Chemobrain research and attention growing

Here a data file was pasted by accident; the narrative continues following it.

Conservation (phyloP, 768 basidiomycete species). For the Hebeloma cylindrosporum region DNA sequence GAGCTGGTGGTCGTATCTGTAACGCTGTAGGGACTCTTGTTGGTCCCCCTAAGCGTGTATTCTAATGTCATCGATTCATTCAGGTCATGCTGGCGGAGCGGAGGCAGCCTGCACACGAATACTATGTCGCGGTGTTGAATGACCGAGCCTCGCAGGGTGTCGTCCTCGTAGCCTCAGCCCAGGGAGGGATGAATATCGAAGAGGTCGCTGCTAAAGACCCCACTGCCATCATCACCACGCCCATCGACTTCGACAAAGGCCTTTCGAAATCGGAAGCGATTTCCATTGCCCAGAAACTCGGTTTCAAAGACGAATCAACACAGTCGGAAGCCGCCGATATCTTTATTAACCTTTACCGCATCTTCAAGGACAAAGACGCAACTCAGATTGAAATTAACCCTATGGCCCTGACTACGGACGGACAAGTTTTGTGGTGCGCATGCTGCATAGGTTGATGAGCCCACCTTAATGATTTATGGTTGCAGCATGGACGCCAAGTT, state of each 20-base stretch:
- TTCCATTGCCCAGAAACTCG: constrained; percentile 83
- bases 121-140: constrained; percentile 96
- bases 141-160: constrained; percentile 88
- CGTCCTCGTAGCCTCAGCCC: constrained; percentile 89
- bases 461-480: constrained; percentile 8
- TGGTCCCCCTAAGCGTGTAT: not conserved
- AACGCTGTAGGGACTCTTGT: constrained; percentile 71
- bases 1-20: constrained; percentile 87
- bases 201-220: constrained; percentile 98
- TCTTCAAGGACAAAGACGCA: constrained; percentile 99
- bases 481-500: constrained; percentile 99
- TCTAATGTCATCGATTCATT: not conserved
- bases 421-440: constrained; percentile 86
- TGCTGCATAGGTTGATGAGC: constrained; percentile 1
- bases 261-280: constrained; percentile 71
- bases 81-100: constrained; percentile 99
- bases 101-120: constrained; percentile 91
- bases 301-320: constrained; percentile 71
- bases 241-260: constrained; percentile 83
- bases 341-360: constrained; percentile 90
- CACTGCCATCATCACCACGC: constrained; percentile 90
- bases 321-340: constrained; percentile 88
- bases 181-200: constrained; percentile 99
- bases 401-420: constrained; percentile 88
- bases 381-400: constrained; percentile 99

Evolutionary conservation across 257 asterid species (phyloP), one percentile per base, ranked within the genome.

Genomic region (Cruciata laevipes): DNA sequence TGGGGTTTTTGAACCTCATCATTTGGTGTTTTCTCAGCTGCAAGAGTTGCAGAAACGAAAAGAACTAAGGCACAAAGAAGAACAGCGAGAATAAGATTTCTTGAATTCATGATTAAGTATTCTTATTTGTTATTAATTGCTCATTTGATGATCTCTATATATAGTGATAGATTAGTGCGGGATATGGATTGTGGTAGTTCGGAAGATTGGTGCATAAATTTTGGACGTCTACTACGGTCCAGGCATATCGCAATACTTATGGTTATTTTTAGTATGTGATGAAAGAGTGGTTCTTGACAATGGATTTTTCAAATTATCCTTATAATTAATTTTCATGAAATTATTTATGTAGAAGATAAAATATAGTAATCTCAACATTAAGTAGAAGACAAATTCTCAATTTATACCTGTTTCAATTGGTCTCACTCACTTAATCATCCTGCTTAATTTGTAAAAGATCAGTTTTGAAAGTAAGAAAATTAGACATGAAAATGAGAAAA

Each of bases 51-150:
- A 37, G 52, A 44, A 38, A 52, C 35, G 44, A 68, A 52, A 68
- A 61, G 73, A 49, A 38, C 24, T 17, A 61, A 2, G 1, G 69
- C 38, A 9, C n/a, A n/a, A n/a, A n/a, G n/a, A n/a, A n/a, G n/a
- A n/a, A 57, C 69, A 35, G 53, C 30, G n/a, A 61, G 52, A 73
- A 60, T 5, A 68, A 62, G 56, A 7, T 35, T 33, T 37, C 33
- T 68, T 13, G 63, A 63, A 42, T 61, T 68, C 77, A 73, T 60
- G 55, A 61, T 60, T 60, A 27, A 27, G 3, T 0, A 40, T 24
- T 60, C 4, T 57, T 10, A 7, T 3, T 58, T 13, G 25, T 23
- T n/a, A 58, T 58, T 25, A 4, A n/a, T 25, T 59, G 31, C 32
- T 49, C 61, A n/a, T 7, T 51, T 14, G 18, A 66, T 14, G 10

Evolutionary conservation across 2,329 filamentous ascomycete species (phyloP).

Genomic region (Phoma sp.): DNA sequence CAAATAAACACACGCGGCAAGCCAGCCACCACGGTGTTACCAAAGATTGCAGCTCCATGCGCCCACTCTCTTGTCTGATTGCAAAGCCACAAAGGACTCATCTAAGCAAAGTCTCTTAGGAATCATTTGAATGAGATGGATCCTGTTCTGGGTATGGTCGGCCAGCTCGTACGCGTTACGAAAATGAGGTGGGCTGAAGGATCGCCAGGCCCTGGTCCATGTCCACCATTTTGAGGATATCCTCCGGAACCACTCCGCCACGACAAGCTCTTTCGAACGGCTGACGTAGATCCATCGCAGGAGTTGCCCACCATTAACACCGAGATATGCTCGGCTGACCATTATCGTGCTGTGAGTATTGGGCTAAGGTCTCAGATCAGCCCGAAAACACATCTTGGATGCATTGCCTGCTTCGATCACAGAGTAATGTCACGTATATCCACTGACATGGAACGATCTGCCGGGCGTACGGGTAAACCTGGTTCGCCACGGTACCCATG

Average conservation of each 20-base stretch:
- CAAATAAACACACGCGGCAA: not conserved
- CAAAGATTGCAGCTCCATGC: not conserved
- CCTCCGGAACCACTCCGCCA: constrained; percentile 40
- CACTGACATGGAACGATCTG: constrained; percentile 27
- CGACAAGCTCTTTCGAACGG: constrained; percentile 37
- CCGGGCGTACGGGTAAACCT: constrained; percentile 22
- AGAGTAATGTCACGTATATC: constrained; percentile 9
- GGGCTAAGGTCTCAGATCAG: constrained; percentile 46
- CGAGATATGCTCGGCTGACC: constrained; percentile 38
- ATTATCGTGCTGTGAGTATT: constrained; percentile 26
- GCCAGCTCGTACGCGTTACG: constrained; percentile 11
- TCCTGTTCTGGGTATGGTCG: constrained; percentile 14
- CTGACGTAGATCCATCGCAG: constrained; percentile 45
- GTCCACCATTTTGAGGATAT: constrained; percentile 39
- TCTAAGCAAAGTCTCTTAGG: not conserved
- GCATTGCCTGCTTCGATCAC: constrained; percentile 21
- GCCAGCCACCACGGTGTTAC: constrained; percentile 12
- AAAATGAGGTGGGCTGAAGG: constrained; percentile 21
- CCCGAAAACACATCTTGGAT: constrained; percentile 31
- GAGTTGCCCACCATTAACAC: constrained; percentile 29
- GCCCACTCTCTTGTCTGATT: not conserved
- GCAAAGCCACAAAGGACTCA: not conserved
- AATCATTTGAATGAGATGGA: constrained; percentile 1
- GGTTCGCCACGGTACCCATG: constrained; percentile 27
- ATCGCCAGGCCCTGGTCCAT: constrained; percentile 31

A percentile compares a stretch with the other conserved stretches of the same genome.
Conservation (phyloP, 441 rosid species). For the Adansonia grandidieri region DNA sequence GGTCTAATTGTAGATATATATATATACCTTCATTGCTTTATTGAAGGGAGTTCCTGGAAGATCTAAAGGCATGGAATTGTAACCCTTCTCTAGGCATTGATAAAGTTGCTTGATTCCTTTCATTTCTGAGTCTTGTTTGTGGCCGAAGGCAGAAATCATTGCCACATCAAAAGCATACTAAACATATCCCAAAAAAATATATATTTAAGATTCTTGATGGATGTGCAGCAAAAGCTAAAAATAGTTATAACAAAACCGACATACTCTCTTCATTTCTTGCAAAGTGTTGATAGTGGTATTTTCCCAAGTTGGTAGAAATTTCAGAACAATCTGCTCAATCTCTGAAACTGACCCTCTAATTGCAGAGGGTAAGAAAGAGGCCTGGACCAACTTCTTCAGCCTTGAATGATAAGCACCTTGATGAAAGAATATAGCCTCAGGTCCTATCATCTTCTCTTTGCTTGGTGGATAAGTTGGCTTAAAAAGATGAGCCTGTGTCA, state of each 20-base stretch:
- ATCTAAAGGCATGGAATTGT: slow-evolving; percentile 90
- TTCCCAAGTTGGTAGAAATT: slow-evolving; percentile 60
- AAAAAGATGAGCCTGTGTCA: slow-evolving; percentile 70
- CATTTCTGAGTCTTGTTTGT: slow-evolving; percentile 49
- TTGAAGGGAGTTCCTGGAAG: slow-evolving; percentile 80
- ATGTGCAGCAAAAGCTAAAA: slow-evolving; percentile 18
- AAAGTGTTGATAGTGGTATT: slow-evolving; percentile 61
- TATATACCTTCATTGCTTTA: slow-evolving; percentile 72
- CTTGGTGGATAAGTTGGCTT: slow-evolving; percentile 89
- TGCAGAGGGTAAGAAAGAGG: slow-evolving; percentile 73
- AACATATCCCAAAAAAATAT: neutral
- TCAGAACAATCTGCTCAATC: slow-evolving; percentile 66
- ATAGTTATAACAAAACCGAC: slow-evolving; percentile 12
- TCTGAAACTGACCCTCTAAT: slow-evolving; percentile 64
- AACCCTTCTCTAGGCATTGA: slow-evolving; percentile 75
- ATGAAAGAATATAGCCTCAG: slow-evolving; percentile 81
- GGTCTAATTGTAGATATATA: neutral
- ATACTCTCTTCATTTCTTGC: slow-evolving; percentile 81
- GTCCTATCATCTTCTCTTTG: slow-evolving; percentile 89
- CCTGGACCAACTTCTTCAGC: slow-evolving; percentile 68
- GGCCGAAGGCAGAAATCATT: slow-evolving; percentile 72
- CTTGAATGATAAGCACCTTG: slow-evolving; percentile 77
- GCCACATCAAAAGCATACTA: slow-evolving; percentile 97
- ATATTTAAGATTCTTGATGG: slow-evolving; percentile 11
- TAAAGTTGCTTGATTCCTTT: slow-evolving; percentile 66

The attention paid to the psychosocial effects of cancer by the medical community can mostly be credited to cancer survivors. One of the most common examples is the recognition of "chemobrain," a condition that was first raised by breast cancer survivors describing loss of memory, concentration, and other mental functions after treatment. An interesting study presented on Saturday during the annual meeting of the American Society of Medical Oncology compared memory and thinking of breast cancer survivors who were taking Femara (letrozole), an aromatase inhibitor, with women taking tamoxifen. The BIG 1-98 Cognitive Function Sub-Study found that after five years of hormone therapy, postmenopausal women currently taking Femara had better overall cognitive function--or what scientists call chemobrain--than those currently taking tamoxifen. Data on whether the effect persists after treatment ends is expected next year.In a separate ASCO session, which discussed the physical, psychological, and cognitive challenges of long-term cancer survivors, Janette Vardy, MD, PhD, from the Sydney Cancer Center in Australia, highlighted an important issue when talking about chemobrain--there is no consensus on its definition. Vardy outlined several potential causes of chemobrain, including possible neurotoxicity of cancer or its treatment, cytokines, abrupt changes in hormone levels due to surgery or hormone therapy, genetic predispositions, and other causes. Vardy also mentioned anxiety, depression, and fatigue--common symptoms in cancer survivors--could also affect cognition. Paying attention to these symptoms and treating them could improve a patient's chemobrain.A recent taskforce dedicated to cognition problems in cancer survivors has been formed to address many of these issues and more. The International Cognition and Cancer Taskforce ( will hold a symposium next March in New York. It will be interesting to learn what research comes out of that meeting. I'll have to write myself a note so as not to forget it.For more information on chemobrain, read What Patients Need to Know About Chemobrain from the Summer 2008 issue of CURE.

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